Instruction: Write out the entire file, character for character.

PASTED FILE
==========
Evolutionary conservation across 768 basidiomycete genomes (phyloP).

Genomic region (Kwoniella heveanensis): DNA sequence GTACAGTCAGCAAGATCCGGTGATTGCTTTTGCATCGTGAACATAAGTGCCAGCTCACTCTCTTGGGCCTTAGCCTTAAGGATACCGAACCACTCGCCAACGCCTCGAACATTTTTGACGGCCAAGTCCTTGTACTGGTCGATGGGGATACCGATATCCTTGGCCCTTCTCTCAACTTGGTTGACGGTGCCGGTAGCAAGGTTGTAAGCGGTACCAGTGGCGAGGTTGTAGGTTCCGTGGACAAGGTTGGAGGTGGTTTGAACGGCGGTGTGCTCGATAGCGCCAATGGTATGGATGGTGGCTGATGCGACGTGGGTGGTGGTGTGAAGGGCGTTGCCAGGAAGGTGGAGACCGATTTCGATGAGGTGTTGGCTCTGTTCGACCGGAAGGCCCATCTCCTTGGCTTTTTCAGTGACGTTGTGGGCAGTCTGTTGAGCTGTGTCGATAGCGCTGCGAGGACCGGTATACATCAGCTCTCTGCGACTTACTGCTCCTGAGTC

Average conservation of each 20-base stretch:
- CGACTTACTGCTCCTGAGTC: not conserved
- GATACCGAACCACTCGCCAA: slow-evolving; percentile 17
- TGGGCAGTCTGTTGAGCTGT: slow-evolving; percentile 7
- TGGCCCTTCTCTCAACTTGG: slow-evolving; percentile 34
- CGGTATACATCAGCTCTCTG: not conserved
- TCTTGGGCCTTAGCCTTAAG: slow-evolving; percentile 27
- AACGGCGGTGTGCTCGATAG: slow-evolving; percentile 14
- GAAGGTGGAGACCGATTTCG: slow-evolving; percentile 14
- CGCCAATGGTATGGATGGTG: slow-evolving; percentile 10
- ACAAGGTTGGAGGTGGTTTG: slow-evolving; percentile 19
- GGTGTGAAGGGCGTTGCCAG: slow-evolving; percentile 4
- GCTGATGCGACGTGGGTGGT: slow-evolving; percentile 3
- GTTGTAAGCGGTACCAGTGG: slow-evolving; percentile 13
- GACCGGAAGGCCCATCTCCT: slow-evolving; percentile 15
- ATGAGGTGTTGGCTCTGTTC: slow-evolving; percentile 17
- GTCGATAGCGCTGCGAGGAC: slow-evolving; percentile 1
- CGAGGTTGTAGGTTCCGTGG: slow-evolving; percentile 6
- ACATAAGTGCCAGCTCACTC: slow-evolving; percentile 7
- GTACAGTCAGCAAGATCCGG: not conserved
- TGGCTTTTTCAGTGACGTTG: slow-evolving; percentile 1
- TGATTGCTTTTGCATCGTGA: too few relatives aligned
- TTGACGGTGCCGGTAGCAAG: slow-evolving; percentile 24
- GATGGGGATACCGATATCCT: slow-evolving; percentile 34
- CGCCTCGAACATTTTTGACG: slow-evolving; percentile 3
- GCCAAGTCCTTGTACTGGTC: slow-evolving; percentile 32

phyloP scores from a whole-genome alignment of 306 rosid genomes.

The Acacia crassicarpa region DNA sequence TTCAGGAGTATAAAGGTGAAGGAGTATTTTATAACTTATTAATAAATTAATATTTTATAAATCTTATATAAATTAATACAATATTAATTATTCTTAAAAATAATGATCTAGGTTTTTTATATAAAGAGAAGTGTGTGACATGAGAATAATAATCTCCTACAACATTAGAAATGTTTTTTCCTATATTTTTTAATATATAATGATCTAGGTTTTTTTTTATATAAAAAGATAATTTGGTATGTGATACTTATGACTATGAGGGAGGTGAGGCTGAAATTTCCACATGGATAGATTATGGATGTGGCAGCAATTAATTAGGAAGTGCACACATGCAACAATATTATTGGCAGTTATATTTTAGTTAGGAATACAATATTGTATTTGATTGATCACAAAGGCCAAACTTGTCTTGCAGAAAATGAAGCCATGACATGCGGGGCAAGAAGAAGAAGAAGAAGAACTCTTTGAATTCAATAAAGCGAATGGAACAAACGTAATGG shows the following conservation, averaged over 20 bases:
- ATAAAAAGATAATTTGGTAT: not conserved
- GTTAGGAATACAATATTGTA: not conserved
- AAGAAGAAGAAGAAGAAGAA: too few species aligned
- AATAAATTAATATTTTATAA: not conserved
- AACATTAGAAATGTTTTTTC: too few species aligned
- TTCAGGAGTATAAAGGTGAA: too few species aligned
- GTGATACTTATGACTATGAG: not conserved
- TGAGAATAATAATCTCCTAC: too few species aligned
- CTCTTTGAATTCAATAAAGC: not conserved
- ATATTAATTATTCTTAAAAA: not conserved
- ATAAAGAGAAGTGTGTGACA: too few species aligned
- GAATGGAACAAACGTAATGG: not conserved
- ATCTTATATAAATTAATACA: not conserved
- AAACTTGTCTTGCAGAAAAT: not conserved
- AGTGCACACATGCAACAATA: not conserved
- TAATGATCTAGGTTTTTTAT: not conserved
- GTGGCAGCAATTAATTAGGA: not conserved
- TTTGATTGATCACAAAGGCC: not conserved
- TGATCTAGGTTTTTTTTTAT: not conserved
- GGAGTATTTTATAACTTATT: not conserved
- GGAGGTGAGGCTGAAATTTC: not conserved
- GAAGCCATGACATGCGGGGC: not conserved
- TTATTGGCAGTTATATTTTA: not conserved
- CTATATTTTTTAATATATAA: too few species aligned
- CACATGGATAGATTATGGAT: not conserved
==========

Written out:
Evolutionary conservation across 768 basidiomycete genomes (phyloP).

Genomic region (Kwoniella heveanensis): DNA sequence GTACAGTCAGCAAGATCCGGTGATTGCTTTTGCATCGTGAACATAAGTGCCAGCTCACTCTCTTGGGCCTTAGCCTTAAGGATACCGAACCACTCGCCAACGCCTCGAACATTTTTGACGGCCAAGTCCTTGTACTGGTCGATGGGGATACCGATATCCTTGGCCCTTCTCTCAACTTGGTTGACGGTGCCGGTAGCAAGGTTGTAAGCGGTACCAGTGGCGAGGTTGTAGGTTCCGTGGACAAGGTTGGAGGTGGTTTGAACGGCGGTGTGCTCGATAGCGCCAATGGTATGGATGGTGGCTGATGCGACGTGGGTGGTGGTGTGAAGGGCGTTGCCAGGAAGGTGGAGACCGATTTCGATGAGGTGTTGGCTCTGTTCGACCGGAAGGCCCATCTCCTTGGCTTTTTCAGTGACGTTGTGGGCAGTCTGTTGAGCTGTGTCGATAGCGCTGCGAGGACCGGTATACATCAGCTCTCTGCGACTTACTGCTCCTGAGTC

Average conservation of each 20-base stretch:
- CGACTTACTGCTCCTGAGTC: not conserved
- GATACCGAACCACTCGCCAA: slow-evolving; percentile 17
- TGGGCAGTCTGTTGAGCTGT: slow-evolving; percentile 7
- TGGCCCTTCTCTCAACTTGG: slow-evolving; percentile 34
- CGGTATACATCAGCTCTCTG: not conserved
- TCTTGGGCCTTAGCCTTAAG: slow-evolving; percentile 27
- AACGGCGGTGTGCTCGATAG: slow-evolving; percentile 14
- GAAGGTGGAGACCGATTTCG: slow-evolving; percentile 14
- CGCCAATGGTATGGATGGTG: slow-evolving; percentile 10
- ACAAGGTTGGAGGTGGTTTG: slow-evolving; percentile 19
- GGTGTGAAGGGCGTTGCCAG: slow-evolving; percentile 4
- GCTGATGCGACGTGGGTGGT: slow-evolving; percentile 3
- GTTGTAAGCGGTACCAGTGG: slow-evolving; percentile 13
- GACCGGAAGGCCCATCTCCT: slow-evolving; percentile 15
- ATGAGGTGTTGGCTCTGTTC: slow-evolving; percentile 17
- GTCGATAGCGCTGCGAGGAC: slow-evolving; percentile 1
- CGAGGTTGTAGGTTCCGTGG: slow-evolving; percentile 6
- ACATAAGTGCCAGCTCACTC: slow-evolving; percentile 7
- GTACAGTCAGCAAGATCCGG: not conserved
- TGGCTTTTTCAGTGACGTTG: slow-evolving; percentile 1
- TGATTGCTTTTGCATCGTGA: too few relatives aligned
- TTGACGGTGCCGGTAGCAAG: slow-evolving; percentile 24
- GATGGGGATACCGATATCCT: slow-evolving; percentile 34
- CGCCTCGAACATTTTTGACG: slow-evolving; percentile 3
- GCCAAGTCCTTGTACTGGTC: slow-evolving; percentile 32

phyloP scores from a whole-genome alignment of 306 rosid genomes.

The Acacia crassicarpa region DNA sequence TTCAGGAGTATAAAGGTGAAGGAGTATTTTATAACTTATTAATAAATTAATATTTTATAAATCTTATATAAATTAATACAATATTAATTATTCTTAAAAATAATGATCTAGGTTTTTTATATAAAGAGAAGTGTGTGACATGAGAATAATAATCTCCTACAACATTAGAAATGTTTTTTCCTATATTTTTTAATATATAATGATCTAGGTTTTTTTTTATATAAAAAGATAATTTGGTATGTGATACTTATGACTATGAGGGAGGTGAGGCTGAAATTTCCACATGGATAGATTATGGATGTGGCAGCAATTAATTAGGAAGTGCACACATGCAACAATATTATTGGCAGTTATATTTTAGTTAGGAATACAATATTGTATTTGATTGATCACAAAGGCCAAACTTGTCTTGCAGAAAATGAAGCCATGACATGCGGGGCAAGAAGAAGAAGAAGAAGAACTCTTTGAATTCAATAAAGCGAATGGAACAAACGTAATGG shows the following conservation, averaged over 20 bases:
- ATAAAAAGATAATTTGGTAT: not conserved
- GTTAGGAATACAATATTGTA: not conserved
- AAGAAGAAGAAGAAGAAGAA: too few species aligned
- AATAAATTAATATTTTATAA: not conserved
- AACATTAGAAATGTTTTTTC: too few species aligned
- TTCAGGAGTATAAAGGTGAA: too few species aligned
- GTGATACTTATGACTATGAG: not conserved
- TGAGAATAATAATCTCCTAC: too few species aligned
- CTCTTTGAATTCAATAAAGC: not conserved
- ATATTAATTATTCTTAAAAA: not conserved
- ATAAAGAGAAGTGTGTGACA: too few species aligned
- GAATGGAACAAACGTAATGG: not conserved
- ATCTTATATAAATTAATACA: not conserved
- AAACTTGTCTTGCAGAAAAT: not conserved
- AGTGCACACATGCAACAATA: not conserved
- TAATGATCTAGGTTTTTTAT: not conserved
- GTGGCAGCAATTAATTAGGA: not conserved
- TTTGATTGATCACAAAGGCC: not conserved
- TGATCTAGGTTTTTTTTTAT: not conserved
- GGAGTATTTTATAACTTATT: not conserved
- GGAGGTGAGGCTGAAATTTC: not conserved
- GAAGCCATGACATGCGGGGC: not conserved
- TTATTGGCAGTTATATTTTA: not conserved
- CTATATTTTTTAATATATAA: too few species aligned
- CACATGGATAGATTATGGAT: not conserved